Wednesday, March 2, 2011

Perfect as soap bubbles

An alert to today's poem came from Greg Coxson, a University of Wisconsin-educated, Silver Spring-based, radar engineer who loves mathematics and poetry.  The poem is by Howard Nemerov  (1920-1991) and it builds to a presentation of its perfect mathematical image near its end.  

     Lion and Honeycomb     by Howard Nemerov

     He didn't want to do it with skill,
     He'd had enough of skill.  If he never saw
     Another villanelle, it would be too soon;
     And the same went for sonnets.  If it had been
     Hard work learning to rime, it would be much
     Harder learning not to.  The time came
     He had to ask himself, what did he want?
     What did he want when he began
     That idiot fiddling with the sounds of things?

     He asked himself, poor moron, because he had
     Nobody else to ask.  The others went right on
     Talking about form, talking about myth
     And the (so help us) need for a modern idiom;
     The verseballs among them kept counting syllables.

     So there he was, this forty-year-old teen-ager
     Dreaming preposterous mergers and divisions
     Of vowels like water, consonants like rock
     (While everybody kept discussing values
     And the need for values), for words that would
     Enter the silence and be there as a light.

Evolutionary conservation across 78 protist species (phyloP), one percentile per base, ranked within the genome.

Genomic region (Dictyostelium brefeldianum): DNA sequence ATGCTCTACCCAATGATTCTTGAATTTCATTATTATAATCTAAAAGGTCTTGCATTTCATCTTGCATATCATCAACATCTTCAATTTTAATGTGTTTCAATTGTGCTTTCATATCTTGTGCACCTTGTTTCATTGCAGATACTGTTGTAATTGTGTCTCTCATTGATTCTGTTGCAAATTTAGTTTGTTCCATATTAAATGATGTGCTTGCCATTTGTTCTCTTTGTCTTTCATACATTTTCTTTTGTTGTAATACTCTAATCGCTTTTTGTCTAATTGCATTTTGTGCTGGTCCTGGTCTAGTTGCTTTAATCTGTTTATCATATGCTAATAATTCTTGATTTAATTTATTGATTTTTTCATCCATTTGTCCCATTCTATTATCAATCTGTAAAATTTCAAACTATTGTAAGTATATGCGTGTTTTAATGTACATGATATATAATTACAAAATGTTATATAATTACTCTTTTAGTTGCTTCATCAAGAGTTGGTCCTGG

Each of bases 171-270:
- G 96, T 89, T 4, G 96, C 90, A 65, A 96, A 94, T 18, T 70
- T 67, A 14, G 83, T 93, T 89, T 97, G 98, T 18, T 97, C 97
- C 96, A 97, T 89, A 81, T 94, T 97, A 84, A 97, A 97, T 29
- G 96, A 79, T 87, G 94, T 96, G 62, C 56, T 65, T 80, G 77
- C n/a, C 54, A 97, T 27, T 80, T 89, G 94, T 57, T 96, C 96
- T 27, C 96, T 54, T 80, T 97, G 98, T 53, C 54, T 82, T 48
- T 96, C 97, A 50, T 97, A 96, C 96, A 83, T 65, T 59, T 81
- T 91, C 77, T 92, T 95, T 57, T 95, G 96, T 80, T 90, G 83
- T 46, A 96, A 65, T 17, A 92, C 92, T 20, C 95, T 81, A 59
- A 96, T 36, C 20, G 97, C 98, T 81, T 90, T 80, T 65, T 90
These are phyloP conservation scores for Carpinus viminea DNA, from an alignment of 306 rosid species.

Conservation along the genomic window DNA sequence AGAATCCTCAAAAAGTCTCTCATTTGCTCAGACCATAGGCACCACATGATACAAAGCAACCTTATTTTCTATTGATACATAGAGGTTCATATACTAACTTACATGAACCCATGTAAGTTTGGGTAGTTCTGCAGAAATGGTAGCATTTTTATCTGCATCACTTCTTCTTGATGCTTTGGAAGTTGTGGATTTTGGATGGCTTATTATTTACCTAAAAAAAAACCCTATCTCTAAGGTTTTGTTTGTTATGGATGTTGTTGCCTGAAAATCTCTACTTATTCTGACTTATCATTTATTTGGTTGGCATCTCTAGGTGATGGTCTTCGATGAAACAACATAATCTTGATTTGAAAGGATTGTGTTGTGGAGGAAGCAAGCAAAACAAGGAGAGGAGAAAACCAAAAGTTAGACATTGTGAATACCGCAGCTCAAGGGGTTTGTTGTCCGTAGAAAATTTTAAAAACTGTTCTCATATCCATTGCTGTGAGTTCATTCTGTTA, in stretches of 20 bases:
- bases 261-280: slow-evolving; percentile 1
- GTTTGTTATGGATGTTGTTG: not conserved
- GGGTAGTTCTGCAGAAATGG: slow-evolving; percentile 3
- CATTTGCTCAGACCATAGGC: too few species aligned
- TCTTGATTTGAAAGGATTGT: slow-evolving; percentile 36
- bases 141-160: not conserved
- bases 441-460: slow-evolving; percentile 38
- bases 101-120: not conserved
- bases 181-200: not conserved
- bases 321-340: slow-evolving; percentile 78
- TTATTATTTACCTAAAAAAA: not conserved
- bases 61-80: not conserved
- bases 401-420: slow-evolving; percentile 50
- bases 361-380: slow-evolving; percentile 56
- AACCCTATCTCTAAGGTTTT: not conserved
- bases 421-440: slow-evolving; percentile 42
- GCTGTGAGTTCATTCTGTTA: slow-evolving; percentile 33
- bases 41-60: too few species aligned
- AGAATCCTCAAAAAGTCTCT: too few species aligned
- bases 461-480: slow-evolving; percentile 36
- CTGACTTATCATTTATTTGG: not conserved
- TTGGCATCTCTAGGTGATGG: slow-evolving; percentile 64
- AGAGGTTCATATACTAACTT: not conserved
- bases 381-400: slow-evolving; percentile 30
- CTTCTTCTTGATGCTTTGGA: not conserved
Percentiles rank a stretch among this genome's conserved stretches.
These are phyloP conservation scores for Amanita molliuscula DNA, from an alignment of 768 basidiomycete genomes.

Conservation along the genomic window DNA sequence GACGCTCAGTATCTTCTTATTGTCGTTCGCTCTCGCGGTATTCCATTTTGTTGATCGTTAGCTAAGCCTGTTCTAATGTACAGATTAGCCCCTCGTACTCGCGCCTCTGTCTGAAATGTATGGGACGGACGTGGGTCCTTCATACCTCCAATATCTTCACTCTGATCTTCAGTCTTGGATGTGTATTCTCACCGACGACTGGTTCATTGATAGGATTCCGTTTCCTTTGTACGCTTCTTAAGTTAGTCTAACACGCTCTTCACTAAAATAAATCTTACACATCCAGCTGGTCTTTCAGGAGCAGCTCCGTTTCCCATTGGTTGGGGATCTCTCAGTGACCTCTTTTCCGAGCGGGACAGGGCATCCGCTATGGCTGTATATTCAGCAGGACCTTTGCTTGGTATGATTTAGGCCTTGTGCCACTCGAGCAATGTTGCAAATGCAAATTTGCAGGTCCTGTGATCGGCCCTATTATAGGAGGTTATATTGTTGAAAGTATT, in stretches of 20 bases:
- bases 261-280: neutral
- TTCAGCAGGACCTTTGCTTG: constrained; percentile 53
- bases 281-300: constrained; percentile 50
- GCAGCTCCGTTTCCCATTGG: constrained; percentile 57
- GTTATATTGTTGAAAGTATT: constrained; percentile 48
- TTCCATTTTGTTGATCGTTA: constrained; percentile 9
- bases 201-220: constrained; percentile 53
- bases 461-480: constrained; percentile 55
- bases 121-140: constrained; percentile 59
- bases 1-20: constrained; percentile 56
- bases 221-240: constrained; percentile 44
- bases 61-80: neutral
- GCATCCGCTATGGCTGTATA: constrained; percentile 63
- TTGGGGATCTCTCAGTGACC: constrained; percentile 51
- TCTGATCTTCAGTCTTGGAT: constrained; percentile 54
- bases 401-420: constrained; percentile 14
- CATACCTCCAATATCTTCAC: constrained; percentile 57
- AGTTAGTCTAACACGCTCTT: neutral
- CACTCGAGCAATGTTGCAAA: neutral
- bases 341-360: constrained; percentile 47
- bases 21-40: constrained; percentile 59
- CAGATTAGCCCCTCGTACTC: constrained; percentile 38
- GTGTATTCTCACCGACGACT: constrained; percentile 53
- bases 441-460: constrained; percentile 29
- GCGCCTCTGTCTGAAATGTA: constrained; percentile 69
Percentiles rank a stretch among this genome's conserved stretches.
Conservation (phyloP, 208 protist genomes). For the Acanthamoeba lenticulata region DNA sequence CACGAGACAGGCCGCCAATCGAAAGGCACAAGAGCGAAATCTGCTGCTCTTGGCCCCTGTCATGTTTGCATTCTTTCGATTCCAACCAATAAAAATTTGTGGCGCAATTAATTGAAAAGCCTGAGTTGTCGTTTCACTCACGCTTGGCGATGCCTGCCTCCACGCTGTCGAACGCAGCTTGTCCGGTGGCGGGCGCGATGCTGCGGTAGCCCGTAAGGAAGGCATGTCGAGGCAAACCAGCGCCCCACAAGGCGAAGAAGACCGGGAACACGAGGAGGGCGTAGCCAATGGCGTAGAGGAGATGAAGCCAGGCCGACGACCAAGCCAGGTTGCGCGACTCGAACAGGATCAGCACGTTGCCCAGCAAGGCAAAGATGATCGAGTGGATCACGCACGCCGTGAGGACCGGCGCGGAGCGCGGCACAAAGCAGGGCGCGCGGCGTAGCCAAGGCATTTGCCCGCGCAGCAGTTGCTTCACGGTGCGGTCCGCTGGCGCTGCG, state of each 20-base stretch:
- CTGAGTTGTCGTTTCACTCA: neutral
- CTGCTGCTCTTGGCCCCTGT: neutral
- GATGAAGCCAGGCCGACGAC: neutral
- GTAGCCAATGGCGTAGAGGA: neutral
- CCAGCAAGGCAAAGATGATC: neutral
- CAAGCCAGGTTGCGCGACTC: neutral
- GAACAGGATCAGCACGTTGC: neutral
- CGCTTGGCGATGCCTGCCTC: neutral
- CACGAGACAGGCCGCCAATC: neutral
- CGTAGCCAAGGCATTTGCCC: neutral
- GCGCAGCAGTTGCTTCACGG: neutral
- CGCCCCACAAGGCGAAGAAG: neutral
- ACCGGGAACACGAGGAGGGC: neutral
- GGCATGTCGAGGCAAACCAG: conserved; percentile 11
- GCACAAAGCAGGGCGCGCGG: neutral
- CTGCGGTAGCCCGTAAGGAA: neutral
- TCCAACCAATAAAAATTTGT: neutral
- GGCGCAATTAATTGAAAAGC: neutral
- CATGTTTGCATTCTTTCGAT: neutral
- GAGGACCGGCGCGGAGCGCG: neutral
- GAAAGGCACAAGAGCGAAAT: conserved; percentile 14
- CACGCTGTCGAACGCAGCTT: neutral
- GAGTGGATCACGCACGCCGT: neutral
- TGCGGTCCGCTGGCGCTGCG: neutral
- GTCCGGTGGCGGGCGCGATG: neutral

So much coffee and so many cigarettes
     Gone down the drain, gone up in smoke,
     Just for the sake of getting something right
     Once in a while, something that could stand
     On its own flat feet to keep out windy time
     And the worm, something that might simply be,
     Not as the monument in the smoky rain
     Grimly endures, but that would be
     The moment before disaster, before the storm,
     In its peculiar silence, an integer
     Fixed in the middle of the fall of things,
     Perfected and casual as to a child's eye
     Soap bubbles are, and skipping stones.

I found "Lion and Honeycomb" in A Howard Nemerov Reader (University of Missouri Press, 1991). Nemerov (1920– 1991) was a US Air Force combat pilot during World War II and had a continuing interest in the stars and navigation. He served twice as US Poet Laureate. Novelist as well as poet, Nemerov was a Distinguished Professor of English at Washington University.  Nemerov's wife permits her late husband's poems to be reprinted without royalty fee, but asks that his World War II Air Force service be identified.   Previous postings of poems by Howard Nemerov may be found on 24 March 2010, 16 August 2010, and 26 August 2010.

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